I'll confess I'm not sorry to see Lent come to an end this year.
Usually, I enjoy the Lenten season—although perhaps "enjoy" isn't quite the right word. I love that the liturgical calendar has a space for penitence and discipline, for the work of preparation that heralds joy and victory. But if I'm completely honest, what I probably like most about Lent is that it appeals to my dramatic side: the weeping and gnashing, the sackcloth and ashes, the oh-Lord-I-am-but-a-worm mentality.
These dramatic tendencies of mine might help to explain, in part, the Lent I found myself observing this year, the one that I am so happy to see come to a close. Early one morning shortly after Ash Wednesday I discovered my five-year-old daughter lying on the couch in her red footie pajamas, her arms outstretched and feet crossed. Wisps of strawberry-blonde hair framed her small face, twisted into a painful expression as she held her arms out to the side, cruciform. Atop her head she'd perched my U-shaped nursing pillow, to be her halo. All she lacked was a sign saying "This is the King of the Jews."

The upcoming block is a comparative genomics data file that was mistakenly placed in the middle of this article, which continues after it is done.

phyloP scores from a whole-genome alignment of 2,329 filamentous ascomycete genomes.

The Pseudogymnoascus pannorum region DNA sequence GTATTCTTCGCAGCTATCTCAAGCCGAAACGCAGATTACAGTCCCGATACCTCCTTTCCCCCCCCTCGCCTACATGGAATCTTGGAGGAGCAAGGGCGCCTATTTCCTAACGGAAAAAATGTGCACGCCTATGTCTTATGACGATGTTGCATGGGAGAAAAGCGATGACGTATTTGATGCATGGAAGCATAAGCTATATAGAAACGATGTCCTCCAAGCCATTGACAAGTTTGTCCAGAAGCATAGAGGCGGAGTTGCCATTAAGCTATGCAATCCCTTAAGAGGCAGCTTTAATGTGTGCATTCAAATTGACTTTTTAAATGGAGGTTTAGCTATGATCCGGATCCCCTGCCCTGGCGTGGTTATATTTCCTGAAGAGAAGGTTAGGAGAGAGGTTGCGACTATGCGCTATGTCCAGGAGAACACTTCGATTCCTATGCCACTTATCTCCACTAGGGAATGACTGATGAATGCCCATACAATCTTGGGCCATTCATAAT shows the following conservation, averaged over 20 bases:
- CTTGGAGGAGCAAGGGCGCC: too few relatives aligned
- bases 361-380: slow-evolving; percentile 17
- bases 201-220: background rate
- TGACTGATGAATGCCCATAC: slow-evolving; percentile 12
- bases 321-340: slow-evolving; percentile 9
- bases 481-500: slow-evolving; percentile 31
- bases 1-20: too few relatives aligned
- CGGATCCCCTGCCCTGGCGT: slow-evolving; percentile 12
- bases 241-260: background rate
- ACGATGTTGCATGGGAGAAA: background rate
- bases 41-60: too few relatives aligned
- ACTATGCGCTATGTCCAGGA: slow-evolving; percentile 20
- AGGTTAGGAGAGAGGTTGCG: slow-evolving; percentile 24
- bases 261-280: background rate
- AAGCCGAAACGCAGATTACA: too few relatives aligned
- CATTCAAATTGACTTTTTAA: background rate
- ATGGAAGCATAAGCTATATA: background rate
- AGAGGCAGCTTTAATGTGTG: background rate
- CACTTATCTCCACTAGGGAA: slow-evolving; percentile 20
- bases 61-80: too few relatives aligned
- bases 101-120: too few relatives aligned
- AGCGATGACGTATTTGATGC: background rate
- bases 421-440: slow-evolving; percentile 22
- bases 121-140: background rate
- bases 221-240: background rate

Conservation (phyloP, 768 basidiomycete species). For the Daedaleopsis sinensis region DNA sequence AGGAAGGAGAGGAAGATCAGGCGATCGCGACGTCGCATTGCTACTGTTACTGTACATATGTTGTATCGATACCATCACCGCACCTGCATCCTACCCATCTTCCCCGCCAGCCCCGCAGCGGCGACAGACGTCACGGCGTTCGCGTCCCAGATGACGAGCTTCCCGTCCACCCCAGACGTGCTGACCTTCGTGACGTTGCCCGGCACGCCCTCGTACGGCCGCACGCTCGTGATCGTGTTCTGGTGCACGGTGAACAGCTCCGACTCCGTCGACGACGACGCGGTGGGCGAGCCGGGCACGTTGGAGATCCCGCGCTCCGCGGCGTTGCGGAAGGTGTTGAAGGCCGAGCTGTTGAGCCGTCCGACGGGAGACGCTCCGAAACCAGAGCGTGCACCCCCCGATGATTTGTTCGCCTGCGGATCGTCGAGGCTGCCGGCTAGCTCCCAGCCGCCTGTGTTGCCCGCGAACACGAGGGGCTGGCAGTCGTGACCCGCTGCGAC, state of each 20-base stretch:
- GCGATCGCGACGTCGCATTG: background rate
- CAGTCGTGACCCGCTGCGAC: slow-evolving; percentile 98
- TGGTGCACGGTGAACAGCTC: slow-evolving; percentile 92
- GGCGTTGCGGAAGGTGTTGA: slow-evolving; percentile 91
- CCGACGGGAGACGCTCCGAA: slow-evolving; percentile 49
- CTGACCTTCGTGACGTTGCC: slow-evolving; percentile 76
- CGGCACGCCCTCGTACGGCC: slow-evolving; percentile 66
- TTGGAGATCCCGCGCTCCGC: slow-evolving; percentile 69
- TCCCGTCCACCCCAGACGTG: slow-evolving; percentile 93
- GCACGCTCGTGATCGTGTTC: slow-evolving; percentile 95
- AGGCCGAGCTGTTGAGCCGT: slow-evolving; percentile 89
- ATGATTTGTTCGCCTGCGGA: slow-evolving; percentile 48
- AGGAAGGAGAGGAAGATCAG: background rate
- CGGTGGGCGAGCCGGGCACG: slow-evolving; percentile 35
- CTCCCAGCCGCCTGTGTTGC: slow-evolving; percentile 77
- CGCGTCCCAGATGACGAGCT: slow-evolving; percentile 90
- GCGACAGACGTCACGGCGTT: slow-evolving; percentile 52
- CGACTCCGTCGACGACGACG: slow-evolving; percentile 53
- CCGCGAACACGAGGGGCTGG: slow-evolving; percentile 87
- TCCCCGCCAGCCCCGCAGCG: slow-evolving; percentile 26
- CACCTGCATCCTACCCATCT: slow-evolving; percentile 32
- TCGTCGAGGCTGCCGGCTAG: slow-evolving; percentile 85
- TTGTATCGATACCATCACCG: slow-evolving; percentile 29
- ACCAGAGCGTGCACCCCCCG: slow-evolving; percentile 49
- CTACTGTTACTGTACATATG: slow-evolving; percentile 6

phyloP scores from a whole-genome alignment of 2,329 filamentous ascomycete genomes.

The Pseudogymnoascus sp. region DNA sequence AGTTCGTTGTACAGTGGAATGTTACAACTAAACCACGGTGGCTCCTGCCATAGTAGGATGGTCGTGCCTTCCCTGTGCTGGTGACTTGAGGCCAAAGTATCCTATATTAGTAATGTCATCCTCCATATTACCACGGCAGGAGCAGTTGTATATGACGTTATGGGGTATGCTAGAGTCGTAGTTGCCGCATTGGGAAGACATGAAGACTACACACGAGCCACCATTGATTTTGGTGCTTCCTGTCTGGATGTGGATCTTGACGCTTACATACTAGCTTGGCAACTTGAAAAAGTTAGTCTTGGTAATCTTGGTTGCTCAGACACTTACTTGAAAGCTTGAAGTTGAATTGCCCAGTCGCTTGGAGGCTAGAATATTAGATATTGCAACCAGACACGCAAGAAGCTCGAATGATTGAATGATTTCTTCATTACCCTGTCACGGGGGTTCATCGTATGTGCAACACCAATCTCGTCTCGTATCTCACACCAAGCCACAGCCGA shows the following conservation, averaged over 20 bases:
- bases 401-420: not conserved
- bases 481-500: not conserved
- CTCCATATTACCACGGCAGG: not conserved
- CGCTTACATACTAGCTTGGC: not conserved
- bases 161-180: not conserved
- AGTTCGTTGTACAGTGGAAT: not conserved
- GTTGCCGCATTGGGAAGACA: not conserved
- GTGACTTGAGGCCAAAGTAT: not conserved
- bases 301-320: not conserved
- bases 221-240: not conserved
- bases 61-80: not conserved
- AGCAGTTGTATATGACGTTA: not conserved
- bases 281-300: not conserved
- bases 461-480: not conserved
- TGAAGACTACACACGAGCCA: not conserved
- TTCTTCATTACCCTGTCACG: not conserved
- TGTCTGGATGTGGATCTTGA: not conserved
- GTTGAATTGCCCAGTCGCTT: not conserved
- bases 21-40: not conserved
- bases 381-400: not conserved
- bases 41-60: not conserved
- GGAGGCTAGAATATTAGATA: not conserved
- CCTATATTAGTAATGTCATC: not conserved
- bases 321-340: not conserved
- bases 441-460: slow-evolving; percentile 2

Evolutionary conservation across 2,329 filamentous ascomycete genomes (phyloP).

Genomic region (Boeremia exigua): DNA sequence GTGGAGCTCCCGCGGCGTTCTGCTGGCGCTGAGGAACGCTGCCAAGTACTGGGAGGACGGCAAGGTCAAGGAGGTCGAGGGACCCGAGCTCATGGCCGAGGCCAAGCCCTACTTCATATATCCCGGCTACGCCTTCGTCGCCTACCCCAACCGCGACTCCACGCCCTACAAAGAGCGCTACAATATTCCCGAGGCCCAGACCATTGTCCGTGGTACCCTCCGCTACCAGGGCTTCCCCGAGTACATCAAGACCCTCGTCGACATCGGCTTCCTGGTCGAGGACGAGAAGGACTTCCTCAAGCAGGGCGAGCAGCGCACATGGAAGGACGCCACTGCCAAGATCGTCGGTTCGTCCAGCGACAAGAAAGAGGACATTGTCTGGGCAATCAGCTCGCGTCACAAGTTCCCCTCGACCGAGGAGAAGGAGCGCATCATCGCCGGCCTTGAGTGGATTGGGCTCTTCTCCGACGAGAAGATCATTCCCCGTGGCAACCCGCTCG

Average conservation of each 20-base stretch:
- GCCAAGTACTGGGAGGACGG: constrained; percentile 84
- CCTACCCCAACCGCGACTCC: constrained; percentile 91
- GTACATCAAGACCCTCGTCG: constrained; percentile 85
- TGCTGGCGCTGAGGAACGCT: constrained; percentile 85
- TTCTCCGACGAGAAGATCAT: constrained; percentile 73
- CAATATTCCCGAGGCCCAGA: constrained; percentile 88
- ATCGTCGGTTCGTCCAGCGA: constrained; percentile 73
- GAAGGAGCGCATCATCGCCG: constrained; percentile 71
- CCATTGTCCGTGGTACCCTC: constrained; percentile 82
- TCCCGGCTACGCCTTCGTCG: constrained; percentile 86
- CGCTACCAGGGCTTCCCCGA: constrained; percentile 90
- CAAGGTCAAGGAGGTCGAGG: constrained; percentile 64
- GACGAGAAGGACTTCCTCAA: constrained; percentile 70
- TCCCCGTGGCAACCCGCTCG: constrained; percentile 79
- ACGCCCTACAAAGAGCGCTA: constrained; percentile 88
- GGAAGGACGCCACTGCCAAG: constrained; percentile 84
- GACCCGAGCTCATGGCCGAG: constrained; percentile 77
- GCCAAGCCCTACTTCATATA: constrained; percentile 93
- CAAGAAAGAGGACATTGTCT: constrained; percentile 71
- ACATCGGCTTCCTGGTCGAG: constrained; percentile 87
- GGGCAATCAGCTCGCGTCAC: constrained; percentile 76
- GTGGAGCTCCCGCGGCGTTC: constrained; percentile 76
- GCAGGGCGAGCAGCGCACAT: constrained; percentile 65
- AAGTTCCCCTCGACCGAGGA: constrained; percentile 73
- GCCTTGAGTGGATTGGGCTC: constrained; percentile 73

I knew at that moment it was going to be a very long Lent.
Since that morning, my children have enacted the Passion so many times I'm starting to feel as if I'm living in a medieval morality play. Oberammergau it's not, but the reenactments are heartfelt, and as the weeks have dragged on they've gotten it down to a science: my daughter plays Jesus dying on the cross, and my three-year-old son weeps. Then they switch. This arrangement leads to random comments like "Get off the cross! It's my turn to die."
As I watch them, I wonder what Lent will be like next year when the baby is old enough to play, too. How will they expand their repertoire? The Roman ...1
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